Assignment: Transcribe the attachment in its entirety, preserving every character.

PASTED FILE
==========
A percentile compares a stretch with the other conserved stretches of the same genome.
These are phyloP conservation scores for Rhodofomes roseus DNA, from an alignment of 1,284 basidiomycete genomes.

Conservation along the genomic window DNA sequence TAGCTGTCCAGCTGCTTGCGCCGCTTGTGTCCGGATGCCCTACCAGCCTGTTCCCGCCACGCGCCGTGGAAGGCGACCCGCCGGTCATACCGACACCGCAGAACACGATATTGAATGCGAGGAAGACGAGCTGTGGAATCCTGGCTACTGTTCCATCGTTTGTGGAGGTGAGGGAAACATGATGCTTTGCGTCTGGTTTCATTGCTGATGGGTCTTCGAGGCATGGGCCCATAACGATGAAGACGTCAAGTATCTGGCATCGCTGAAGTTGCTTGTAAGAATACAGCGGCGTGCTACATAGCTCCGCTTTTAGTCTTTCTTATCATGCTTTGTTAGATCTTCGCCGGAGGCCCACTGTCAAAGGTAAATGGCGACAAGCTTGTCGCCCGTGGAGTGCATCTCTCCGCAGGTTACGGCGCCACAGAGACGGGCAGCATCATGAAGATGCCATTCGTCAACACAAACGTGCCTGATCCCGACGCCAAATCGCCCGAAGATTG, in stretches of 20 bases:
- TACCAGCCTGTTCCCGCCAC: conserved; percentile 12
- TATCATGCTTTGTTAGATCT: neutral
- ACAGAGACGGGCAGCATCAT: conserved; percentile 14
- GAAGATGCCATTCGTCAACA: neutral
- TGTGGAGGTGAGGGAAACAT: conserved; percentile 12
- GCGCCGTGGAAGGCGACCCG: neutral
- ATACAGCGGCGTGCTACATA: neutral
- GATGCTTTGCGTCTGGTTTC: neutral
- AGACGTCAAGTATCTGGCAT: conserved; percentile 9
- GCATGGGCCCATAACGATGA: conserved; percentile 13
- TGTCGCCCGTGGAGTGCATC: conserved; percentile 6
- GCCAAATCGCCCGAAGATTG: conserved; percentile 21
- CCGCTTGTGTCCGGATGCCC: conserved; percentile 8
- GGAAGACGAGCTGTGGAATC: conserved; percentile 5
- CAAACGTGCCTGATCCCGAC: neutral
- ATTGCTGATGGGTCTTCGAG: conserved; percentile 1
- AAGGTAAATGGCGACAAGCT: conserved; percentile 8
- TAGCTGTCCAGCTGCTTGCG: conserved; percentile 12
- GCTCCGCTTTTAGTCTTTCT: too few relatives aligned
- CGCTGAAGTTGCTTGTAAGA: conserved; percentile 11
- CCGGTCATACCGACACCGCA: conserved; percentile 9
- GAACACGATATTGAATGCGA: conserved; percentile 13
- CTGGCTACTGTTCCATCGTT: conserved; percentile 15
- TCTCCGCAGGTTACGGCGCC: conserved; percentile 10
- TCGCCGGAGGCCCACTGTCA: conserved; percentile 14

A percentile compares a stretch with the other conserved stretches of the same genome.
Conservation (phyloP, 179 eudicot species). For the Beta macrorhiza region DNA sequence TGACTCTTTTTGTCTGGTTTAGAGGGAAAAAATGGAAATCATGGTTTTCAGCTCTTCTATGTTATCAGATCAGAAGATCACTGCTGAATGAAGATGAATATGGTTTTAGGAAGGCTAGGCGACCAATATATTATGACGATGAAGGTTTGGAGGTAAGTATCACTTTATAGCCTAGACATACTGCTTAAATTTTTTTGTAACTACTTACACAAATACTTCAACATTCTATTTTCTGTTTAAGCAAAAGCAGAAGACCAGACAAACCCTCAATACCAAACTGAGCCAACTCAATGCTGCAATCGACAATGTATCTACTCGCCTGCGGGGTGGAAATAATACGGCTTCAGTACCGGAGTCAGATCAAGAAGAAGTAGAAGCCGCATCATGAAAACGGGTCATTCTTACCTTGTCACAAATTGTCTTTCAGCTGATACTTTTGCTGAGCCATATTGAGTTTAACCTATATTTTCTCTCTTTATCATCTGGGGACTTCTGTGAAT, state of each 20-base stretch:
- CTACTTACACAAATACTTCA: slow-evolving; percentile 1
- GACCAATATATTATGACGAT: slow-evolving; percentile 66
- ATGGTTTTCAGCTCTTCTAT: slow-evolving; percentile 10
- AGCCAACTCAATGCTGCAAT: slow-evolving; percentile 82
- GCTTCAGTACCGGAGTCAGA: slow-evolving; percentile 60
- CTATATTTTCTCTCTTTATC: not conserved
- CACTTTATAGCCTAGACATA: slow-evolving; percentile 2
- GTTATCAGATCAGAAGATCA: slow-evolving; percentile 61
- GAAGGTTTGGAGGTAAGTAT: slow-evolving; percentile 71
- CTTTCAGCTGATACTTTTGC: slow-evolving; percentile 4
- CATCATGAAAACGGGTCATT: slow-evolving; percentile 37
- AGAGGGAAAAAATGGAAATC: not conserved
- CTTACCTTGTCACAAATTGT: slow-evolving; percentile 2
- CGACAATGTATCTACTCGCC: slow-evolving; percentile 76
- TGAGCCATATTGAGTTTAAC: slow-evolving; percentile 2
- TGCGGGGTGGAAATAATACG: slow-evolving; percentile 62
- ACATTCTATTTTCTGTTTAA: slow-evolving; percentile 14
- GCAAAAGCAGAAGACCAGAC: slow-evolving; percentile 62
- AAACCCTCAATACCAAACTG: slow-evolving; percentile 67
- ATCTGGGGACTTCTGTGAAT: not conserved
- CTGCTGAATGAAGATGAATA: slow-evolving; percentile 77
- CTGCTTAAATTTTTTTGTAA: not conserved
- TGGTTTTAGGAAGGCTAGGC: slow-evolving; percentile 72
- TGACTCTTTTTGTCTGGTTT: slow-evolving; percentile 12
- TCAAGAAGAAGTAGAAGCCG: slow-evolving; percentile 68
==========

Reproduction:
A percentile compares a stretch with the other conserved stretches of the same genome.
These are phyloP conservation scores for Rhodofomes roseus DNA, from an alignment of 1,284 basidiomycete genomes.

Conservation along the genomic window DNA sequence TAGCTGTCCAGCTGCTTGCGCCGCTTGTGTCCGGATGCCCTACCAGCCTGTTCCCGCCACGCGCCGTGGAAGGCGACCCGCCGGTCATACCGACACCGCAGAACACGATATTGAATGCGAGGAAGACGAGCTGTGGAATCCTGGCTACTGTTCCATCGTTTGTGGAGGTGAGGGAAACATGATGCTTTGCGTCTGGTTTCATTGCTGATGGGTCTTCGAGGCATGGGCCCATAACGATGAAGACGTCAAGTATCTGGCATCGCTGAAGTTGCTTGTAAGAATACAGCGGCGTGCTACATAGCTCCGCTTTTAGTCTTTCTTATCATGCTTTGTTAGATCTTCGCCGGAGGCCCACTGTCAAAGGTAAATGGCGACAAGCTTGTCGCCCGTGGAGTGCATCTCTCCGCAGGTTACGGCGCCACAGAGACGGGCAGCATCATGAAGATGCCATTCGTCAACACAAACGTGCCTGATCCCGACGCCAAATCGCCCGAAGATTG, in stretches of 20 bases:
- TACCAGCCTGTTCCCGCCAC: conserved; percentile 12
- TATCATGCTTTGTTAGATCT: neutral
- ACAGAGACGGGCAGCATCAT: conserved; percentile 14
- GAAGATGCCATTCGTCAACA: neutral
- TGTGGAGGTGAGGGAAACAT: conserved; percentile 12
- GCGCCGTGGAAGGCGACCCG: neutral
- ATACAGCGGCGTGCTACATA: neutral
- GATGCTTTGCGTCTGGTTTC: neutral
- AGACGTCAAGTATCTGGCAT: conserved; percentile 9
- GCATGGGCCCATAACGATGA: conserved; percentile 13
- TGTCGCCCGTGGAGTGCATC: conserved; percentile 6
- GCCAAATCGCCCGAAGATTG: conserved; percentile 21
- CCGCTTGTGTCCGGATGCCC: conserved; percentile 8
- GGAAGACGAGCTGTGGAATC: conserved; percentile 5
- CAAACGTGCCTGATCCCGAC: neutral
- ATTGCTGATGGGTCTTCGAG: conserved; percentile 1
- AAGGTAAATGGCGACAAGCT: conserved; percentile 8
- TAGCTGTCCAGCTGCTTGCG: conserved; percentile 12
- GCTCCGCTTTTAGTCTTTCT: too few relatives aligned
- CGCTGAAGTTGCTTGTAAGA: conserved; percentile 11
- CCGGTCATACCGACACCGCA: conserved; percentile 9
- GAACACGATATTGAATGCGA: conserved; percentile 13
- CTGGCTACTGTTCCATCGTT: conserved; percentile 15
- TCTCCGCAGGTTACGGCGCC: conserved; percentile 10
- TCGCCGGAGGCCCACTGTCA: conserved; percentile 14

A percentile compares a stretch with the other conserved stretches of the same genome.
Conservation (phyloP, 179 eudicot species). For the Beta macrorhiza region DNA sequence TGACTCTTTTTGTCTGGTTTAGAGGGAAAAAATGGAAATCATGGTTTTCAGCTCTTCTATGTTATCAGATCAGAAGATCACTGCTGAATGAAGATGAATATGGTTTTAGGAAGGCTAGGCGACCAATATATTATGACGATGAAGGTTTGGAGGTAAGTATCACTTTATAGCCTAGACATACTGCTTAAATTTTTTTGTAACTACTTACACAAATACTTCAACATTCTATTTTCTGTTTAAGCAAAAGCAGAAGACCAGACAAACCCTCAATACCAAACTGAGCCAACTCAATGCTGCAATCGACAATGTATCTACTCGCCTGCGGGGTGGAAATAATACGGCTTCAGTACCGGAGTCAGATCAAGAAGAAGTAGAAGCCGCATCATGAAAACGGGTCATTCTTACCTTGTCACAAATTGTCTTTCAGCTGATACTTTTGCTGAGCCATATTGAGTTTAACCTATATTTTCTCTCTTTATCATCTGGGGACTTCTGTGAAT, state of each 20-base stretch:
- CTACTTACACAAATACTTCA: slow-evolving; percentile 1
- GACCAATATATTATGACGAT: slow-evolving; percentile 66
- ATGGTTTTCAGCTCTTCTAT: slow-evolving; percentile 10
- AGCCAACTCAATGCTGCAAT: slow-evolving; percentile 82
- GCTTCAGTACCGGAGTCAGA: slow-evolving; percentile 60
- CTATATTTTCTCTCTTTATC: not conserved
- CACTTTATAGCCTAGACATA: slow-evolving; percentile 2
- GTTATCAGATCAGAAGATCA: slow-evolving; percentile 61
- GAAGGTTTGGAGGTAAGTAT: slow-evolving; percentile 71
- CTTTCAGCTGATACTTTTGC: slow-evolving; percentile 4
- CATCATGAAAACGGGTCATT: slow-evolving; percentile 37
- AGAGGGAAAAAATGGAAATC: not conserved
- CTTACCTTGTCACAAATTGT: slow-evolving; percentile 2
- CGACAATGTATCTACTCGCC: slow-evolving; percentile 76
- TGAGCCATATTGAGTTTAAC: slow-evolving; percentile 2
- TGCGGGGTGGAAATAATACG: slow-evolving; percentile 62
- ACATTCTATTTTCTGTTTAA: slow-evolving; percentile 14
- GCAAAAGCAGAAGACCAGAC: slow-evolving; percentile 62
- AAACCCTCAATACCAAACTG: slow-evolving; percentile 67
- ATCTGGGGACTTCTGTGAAT: not conserved
- CTGCTGAATGAAGATGAATA: slow-evolving; percentile 77
- CTGCTTAAATTTTTTTGTAA: not conserved
- TGGTTTTAGGAAGGCTAGGC: slow-evolving; percentile 72
- TGACTCTTTTTGTCTGGTTT: slow-evolving; percentile 12
- TCAAGAAGAAGTAGAAGCCG: slow-evolving; percentile 68